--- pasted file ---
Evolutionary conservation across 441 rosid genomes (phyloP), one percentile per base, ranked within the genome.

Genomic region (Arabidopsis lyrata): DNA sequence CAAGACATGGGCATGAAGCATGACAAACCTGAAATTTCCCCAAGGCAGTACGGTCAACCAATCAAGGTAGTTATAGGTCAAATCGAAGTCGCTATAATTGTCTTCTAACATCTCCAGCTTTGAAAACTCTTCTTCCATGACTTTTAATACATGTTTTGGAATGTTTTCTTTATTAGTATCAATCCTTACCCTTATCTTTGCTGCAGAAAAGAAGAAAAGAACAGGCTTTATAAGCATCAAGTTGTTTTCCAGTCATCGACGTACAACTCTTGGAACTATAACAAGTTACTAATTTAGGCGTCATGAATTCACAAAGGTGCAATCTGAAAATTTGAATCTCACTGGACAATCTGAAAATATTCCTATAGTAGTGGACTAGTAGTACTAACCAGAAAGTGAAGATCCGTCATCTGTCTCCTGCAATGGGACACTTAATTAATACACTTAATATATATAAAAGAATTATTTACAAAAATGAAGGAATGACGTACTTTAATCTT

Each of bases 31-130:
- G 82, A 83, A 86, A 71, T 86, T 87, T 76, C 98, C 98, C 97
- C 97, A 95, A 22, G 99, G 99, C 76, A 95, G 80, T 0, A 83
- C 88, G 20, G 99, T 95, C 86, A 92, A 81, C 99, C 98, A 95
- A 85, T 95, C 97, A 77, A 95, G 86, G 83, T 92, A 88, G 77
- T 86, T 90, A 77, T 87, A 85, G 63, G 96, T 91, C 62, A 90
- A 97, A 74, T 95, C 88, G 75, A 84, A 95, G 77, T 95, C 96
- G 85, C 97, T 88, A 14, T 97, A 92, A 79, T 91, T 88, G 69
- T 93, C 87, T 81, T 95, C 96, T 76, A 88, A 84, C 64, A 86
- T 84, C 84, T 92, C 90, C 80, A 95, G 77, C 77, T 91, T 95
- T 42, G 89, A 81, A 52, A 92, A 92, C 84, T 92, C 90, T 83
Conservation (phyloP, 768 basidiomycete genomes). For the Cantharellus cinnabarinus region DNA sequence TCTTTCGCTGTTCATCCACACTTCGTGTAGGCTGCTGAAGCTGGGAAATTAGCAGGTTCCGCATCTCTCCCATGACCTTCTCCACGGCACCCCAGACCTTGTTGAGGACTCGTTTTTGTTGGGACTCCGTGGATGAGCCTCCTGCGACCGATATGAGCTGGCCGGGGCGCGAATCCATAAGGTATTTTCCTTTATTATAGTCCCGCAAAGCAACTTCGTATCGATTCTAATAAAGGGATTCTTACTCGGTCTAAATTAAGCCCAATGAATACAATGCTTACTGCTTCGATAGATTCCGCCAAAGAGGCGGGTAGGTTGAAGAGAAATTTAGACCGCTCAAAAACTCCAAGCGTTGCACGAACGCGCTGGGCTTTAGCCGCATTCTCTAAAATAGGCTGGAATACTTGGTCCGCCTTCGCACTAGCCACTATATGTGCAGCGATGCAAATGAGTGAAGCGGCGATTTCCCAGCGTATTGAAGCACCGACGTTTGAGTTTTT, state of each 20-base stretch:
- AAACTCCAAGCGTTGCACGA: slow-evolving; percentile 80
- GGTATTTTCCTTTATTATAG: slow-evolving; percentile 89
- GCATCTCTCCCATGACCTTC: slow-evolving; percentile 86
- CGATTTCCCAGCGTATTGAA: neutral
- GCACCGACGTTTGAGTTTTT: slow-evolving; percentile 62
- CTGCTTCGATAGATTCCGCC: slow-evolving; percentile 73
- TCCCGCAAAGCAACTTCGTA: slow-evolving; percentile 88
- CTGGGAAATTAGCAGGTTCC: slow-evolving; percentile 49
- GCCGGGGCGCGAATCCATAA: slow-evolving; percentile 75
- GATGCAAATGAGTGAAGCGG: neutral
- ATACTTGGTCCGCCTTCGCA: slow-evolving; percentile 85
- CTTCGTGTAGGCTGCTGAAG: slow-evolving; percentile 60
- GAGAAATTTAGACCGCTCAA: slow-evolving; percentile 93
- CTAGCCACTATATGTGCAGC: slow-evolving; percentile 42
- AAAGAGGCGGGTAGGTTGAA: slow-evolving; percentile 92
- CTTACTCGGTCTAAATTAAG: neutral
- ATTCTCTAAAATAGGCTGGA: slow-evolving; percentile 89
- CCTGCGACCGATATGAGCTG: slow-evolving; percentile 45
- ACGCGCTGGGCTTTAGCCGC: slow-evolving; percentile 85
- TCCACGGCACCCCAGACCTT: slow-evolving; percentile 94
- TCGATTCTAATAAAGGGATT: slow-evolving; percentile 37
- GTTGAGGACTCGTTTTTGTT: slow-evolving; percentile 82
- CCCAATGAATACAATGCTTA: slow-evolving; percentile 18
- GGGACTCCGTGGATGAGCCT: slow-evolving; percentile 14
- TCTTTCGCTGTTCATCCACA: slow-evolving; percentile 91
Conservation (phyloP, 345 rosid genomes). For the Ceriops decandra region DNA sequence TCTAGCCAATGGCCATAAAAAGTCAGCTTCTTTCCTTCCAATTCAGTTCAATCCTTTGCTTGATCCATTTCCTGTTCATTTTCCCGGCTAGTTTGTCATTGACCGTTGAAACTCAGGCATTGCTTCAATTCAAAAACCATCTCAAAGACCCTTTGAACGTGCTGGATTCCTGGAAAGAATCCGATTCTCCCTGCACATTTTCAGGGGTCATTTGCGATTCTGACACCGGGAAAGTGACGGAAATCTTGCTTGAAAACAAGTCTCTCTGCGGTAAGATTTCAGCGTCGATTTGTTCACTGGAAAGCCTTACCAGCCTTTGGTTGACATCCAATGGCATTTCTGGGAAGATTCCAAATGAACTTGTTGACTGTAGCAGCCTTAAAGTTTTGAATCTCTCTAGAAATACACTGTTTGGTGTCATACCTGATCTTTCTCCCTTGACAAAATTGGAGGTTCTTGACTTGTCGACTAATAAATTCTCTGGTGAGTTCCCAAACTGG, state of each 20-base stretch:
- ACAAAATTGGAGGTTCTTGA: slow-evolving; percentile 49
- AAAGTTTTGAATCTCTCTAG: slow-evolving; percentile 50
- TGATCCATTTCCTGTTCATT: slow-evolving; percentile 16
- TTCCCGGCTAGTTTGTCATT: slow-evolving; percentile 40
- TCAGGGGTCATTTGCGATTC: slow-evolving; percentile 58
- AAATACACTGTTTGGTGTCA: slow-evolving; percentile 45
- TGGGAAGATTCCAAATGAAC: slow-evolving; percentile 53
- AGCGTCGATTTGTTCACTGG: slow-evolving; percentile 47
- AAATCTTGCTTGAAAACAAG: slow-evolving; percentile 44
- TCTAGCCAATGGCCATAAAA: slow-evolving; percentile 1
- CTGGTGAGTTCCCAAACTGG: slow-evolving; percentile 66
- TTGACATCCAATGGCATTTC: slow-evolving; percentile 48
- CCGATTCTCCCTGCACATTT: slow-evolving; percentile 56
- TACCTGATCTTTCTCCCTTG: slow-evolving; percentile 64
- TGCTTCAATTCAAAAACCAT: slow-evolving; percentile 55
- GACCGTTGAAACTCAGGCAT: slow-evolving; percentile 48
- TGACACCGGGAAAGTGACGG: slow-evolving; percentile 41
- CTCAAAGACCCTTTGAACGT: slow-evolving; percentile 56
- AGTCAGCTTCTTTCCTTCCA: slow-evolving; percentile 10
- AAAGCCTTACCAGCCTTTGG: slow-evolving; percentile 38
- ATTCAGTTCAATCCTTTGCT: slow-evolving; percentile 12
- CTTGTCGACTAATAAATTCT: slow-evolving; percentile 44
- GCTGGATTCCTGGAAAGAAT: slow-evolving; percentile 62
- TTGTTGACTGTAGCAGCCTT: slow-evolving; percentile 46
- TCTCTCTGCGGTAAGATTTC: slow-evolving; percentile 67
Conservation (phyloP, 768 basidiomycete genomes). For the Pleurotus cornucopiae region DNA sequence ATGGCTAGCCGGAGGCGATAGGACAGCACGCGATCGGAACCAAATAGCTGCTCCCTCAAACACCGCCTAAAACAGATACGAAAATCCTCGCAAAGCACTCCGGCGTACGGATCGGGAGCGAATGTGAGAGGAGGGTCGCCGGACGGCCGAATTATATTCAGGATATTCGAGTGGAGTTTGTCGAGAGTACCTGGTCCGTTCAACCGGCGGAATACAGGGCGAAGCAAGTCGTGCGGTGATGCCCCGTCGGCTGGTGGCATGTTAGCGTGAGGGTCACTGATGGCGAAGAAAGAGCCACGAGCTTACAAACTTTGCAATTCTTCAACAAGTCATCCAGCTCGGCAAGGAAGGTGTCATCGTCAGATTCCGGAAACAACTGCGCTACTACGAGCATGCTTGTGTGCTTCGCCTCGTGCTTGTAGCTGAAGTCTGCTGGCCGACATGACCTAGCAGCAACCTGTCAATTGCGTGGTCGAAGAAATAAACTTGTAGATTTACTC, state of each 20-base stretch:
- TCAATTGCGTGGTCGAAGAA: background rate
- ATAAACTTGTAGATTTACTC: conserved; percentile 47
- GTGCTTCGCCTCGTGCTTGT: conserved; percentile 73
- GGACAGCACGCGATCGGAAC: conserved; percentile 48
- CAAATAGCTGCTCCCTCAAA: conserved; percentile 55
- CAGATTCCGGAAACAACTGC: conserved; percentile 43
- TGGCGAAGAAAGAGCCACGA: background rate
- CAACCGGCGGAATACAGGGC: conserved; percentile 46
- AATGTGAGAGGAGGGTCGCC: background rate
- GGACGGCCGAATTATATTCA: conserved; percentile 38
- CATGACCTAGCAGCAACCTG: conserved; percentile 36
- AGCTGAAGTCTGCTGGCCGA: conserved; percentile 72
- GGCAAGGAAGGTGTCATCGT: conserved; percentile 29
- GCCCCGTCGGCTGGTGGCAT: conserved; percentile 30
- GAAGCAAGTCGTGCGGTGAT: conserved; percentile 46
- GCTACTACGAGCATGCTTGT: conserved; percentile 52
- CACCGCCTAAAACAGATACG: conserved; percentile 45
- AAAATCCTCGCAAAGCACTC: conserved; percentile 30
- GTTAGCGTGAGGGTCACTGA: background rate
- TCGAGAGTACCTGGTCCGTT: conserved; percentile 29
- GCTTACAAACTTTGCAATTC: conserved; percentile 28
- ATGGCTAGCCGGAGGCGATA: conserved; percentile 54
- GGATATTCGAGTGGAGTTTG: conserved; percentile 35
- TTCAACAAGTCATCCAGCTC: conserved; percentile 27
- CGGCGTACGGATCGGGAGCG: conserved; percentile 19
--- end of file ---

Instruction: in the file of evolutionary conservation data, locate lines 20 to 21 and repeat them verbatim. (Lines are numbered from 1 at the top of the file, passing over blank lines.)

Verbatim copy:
- CTGCTTCGATAGATTCCGCC: slow-evolving; percentile 73
- TCCCGCAAAGCAACTTCGTA: slow-evolving; percentile 88